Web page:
All for one, and one for all.
First Commentary by Adam-Troy Castro
The Three Musketeers (1935). Directed by Rowland V. Lee. Written by Rowland V. Lee and Dudley Nichols, from the novel by Alexandre Dumas. Starring Walter Abel, Ian Keith, others. 97 minutes **
The Three Musketeers aka The Singing Musketeer (1939). Directed by Allan Dwan. Written by M.M. Musselman, William A. Drake, and Sam Hellman, from the novel by Alexandre Dumas. Starring Don Ameche and the Ritz Brothers. 73 minutes. *
The Three Musketeers (1948). Directed by George Sidney. Written by Robert Ardey, from the novel by Alexandre Dumas. Starring Gene Kelly, Van Heflin, Vincent Price, June Allyson, Lana Turner. 125 minutes. ***
The Three Musketeers (1973) and The Four Musketeers (1974). Two-part film directed by Richard Lester. Written by George MacDonald Fraser, from the novel by Alexandre Dumas. Starring Michael York, Oliver Reed, Raquel Welch, Charlton Heston, Christopher Lee, Faye Dunaway. 105 minutes, 108 minutes. Both ****
The Three Musketeers (1998). Directed by Stephen Herek. Written by David Loughery, from the novel by Alexandre Dumas. Starring Charlie Sheen, Rebecca DeMornay, Tim Curry, Chris O’Donnell, Oliver Platt. 105 minutes. **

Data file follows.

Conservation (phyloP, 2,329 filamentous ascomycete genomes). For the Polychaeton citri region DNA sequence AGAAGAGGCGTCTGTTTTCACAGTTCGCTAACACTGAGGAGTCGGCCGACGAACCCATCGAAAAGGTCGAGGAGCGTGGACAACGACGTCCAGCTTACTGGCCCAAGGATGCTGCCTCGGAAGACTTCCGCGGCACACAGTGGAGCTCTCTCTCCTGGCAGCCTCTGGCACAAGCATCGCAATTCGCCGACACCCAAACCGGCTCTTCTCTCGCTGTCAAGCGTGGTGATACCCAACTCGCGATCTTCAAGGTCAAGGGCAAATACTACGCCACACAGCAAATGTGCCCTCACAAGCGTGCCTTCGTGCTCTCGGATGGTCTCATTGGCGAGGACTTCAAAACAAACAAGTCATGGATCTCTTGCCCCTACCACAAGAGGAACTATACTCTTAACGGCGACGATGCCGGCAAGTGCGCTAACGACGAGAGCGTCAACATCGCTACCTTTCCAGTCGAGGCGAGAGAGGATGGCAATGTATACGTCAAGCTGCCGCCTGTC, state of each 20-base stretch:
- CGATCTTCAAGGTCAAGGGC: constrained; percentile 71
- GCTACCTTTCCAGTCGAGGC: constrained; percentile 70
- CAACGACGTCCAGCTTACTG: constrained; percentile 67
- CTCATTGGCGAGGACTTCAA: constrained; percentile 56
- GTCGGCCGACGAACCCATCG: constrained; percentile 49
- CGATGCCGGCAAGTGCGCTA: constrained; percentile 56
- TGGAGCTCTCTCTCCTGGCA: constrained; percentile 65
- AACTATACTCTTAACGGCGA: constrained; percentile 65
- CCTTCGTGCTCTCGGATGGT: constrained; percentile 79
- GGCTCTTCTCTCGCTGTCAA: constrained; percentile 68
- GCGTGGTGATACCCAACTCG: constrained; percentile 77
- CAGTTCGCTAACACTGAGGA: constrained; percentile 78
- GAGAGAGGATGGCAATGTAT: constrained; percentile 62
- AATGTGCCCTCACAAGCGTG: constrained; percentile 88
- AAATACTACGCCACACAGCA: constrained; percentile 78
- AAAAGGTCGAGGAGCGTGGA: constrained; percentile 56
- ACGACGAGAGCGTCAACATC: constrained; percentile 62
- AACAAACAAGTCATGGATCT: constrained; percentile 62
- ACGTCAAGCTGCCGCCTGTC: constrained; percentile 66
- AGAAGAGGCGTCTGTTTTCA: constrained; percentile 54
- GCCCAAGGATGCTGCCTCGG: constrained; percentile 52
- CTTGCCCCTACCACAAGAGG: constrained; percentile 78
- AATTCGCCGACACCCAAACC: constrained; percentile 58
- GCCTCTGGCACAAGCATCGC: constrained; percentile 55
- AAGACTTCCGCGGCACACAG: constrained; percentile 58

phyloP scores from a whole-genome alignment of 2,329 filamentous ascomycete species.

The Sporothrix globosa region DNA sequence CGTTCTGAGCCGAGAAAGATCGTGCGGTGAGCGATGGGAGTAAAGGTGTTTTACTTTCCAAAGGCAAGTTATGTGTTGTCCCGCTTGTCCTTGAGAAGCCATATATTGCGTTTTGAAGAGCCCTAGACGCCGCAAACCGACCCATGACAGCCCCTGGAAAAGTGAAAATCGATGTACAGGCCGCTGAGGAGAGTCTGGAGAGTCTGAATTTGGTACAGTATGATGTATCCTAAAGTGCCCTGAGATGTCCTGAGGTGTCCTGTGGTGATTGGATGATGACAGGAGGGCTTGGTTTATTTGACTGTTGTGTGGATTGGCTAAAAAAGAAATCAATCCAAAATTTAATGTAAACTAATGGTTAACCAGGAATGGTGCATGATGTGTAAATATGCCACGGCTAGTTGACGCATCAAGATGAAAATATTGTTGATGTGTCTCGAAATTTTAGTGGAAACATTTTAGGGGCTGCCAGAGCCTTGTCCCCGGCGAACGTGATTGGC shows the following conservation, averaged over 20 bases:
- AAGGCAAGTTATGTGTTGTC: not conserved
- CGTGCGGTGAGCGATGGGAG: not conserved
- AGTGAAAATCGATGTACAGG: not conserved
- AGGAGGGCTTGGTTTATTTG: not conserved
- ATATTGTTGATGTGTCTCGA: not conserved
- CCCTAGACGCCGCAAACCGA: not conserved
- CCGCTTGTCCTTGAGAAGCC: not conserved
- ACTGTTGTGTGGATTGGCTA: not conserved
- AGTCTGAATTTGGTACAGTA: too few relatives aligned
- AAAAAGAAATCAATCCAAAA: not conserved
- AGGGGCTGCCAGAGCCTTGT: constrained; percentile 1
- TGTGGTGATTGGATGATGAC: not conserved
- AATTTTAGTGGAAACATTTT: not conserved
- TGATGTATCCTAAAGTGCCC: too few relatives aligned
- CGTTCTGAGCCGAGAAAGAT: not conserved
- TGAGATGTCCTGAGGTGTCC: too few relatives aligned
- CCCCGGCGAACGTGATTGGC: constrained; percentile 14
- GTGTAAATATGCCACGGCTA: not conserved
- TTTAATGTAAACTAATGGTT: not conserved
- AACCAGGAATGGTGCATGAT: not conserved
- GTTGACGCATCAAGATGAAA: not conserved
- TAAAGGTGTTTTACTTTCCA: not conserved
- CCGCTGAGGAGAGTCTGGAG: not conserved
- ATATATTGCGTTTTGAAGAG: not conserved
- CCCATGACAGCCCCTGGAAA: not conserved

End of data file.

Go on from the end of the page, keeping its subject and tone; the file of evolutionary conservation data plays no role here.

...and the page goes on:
The Three Musketeers (2011). Directed by Paul W.S. Anderson. Written by Alex Davies and Andrew Litvak. Starring Orlando Bloom, Milla Jovovich, Others. 105 minutes. Not reviewed here, but Holy Mother Of God.
Other Versions Not Covered By Us: Far, far too many to mention.
Now, here’s one of the most filmed stories of all time. There are literally dozens of versions, from the dawn of film (a 1903 version that no longer exists and that almost nothing at all is known about), to a mid-thirties version starring a pre-stardom John Wayne that somehow contrives to move all the action to the French Foreign Legion, to a full-length Disney cartoon starring Mickey and Donald, to another animated version starring Barbie, to pornographic versions, to one released just this month by the maniacs at the studio known at the Asylum, where the Three Musketeers are modern-day soldiers of fortune on a violent mission for one “President King” (cute). There are French-language versions, Mexican versions, versions which treat the story with reverence and versions that take a huge steaming dump on it. If you add to the list the various versions of The Man In The Iron Mask, which represents one-third of the final novel in Alexandre Dumas’s Musketeers trilogy (a very long book), you head for triple digits.
And why not? It happens to be one of the greatest adventure stories ever written.